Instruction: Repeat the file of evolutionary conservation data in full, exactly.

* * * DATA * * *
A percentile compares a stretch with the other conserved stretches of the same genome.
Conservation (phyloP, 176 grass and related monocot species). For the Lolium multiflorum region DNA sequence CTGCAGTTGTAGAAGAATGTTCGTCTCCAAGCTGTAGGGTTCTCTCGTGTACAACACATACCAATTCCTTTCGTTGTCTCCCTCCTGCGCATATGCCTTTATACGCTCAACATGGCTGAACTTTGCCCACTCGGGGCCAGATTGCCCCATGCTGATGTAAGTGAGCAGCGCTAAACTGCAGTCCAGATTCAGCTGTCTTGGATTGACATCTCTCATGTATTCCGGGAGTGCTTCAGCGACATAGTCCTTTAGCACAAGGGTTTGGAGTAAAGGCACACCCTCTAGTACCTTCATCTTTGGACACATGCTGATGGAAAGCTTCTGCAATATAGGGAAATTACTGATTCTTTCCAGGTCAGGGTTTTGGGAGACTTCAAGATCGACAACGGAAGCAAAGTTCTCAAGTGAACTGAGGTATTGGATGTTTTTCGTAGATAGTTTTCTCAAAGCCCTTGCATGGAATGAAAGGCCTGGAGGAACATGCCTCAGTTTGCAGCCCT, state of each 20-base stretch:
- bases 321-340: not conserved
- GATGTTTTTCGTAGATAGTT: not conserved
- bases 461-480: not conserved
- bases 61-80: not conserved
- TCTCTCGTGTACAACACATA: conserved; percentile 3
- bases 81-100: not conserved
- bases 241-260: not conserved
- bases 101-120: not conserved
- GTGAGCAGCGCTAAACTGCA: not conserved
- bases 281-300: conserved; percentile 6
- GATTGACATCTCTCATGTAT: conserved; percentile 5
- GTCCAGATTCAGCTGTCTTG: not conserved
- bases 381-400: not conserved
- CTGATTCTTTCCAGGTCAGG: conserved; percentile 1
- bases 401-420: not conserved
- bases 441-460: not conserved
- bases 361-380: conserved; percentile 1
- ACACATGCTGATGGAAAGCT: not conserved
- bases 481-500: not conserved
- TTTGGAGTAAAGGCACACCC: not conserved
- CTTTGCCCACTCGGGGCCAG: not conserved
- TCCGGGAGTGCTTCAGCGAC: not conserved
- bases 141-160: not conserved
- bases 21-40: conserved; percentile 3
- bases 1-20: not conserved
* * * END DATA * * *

A percentile compares a stretch with the other conserved stretches of the same genome.
Conservation (phyloP, 176 grass and related monocot species). For the Lolium multiflorum region DNA sequence CTGCAGTTGTAGAAGAATGTTCGTCTCCAAGCTGTAGGGTTCTCTCGTGTACAACACATACCAATTCCTTTCGTTGTCTCCCTCCTGCGCATATGCCTTTATACGCTCAACATGGCTGAACTTTGCCCACTCGGGGCCAGATTGCCCCATGCTGATGTAAGTGAGCAGCGCTAAACTGCAGTCCAGATTCAGCTGTCTTGGATTGACATCTCTCATGTATTCCGGGAGTGCTTCAGCGACATAGTCCTTTAGCACAAGGGTTTGGAGTAAAGGCACACCCTCTAGTACCTTCATCTTTGGACACATGCTGATGGAAAGCTTCTGCAATATAGGGAAATTACTGATTCTTTCCAGGTCAGGGTTTTGGGAGACTTCAAGATCGACAACGGAAGCAAAGTTCTCAAGTGAACTGAGGTATTGGATGTTTTTCGTAGATAGTTTTCTCAAAGCCCTTGCATGGAATGAAAGGCCTGGAGGAACATGCCTCAGTTTGCAGCCCT, state of each 20-base stretch:
- bases 321-340: not conserved
- GATGTTTTTCGTAGATAGTT: not conserved
- bases 461-480: not conserved
- bases 61-80: not conserved
- TCTCTCGTGTACAACACATA: conserved; percentile 3
- bases 81-100: not conserved
- bases 241-260: not conserved
- bases 101-120: not conserved
- GTGAGCAGCGCTAAACTGCA: not conserved
- bases 281-300: conserved; percentile 6
- GATTGACATCTCTCATGTAT: conserved; percentile 5
- GTCCAGATTCAGCTGTCTTG: not conserved
- bases 381-400: not conserved
- CTGATTCTTTCCAGGTCAGG: conserved; percentile 1
- bases 401-420: not conserved
- bases 441-460: not conserved
- bases 361-380: conserved; percentile 1
- ACACATGCTGATGGAAAGCT: not conserved
- bases 481-500: not conserved
- TTTGGAGTAAAGGCACACCC: not conserved
- CTTTGCCCACTCGGGGCCAG: not conserved
- TCCGGGAGTGCTTCAGCGAC: not conserved
- bases 141-160: not conserved
- bases 21-40: conserved; percentile 3
- bases 1-20: not conserved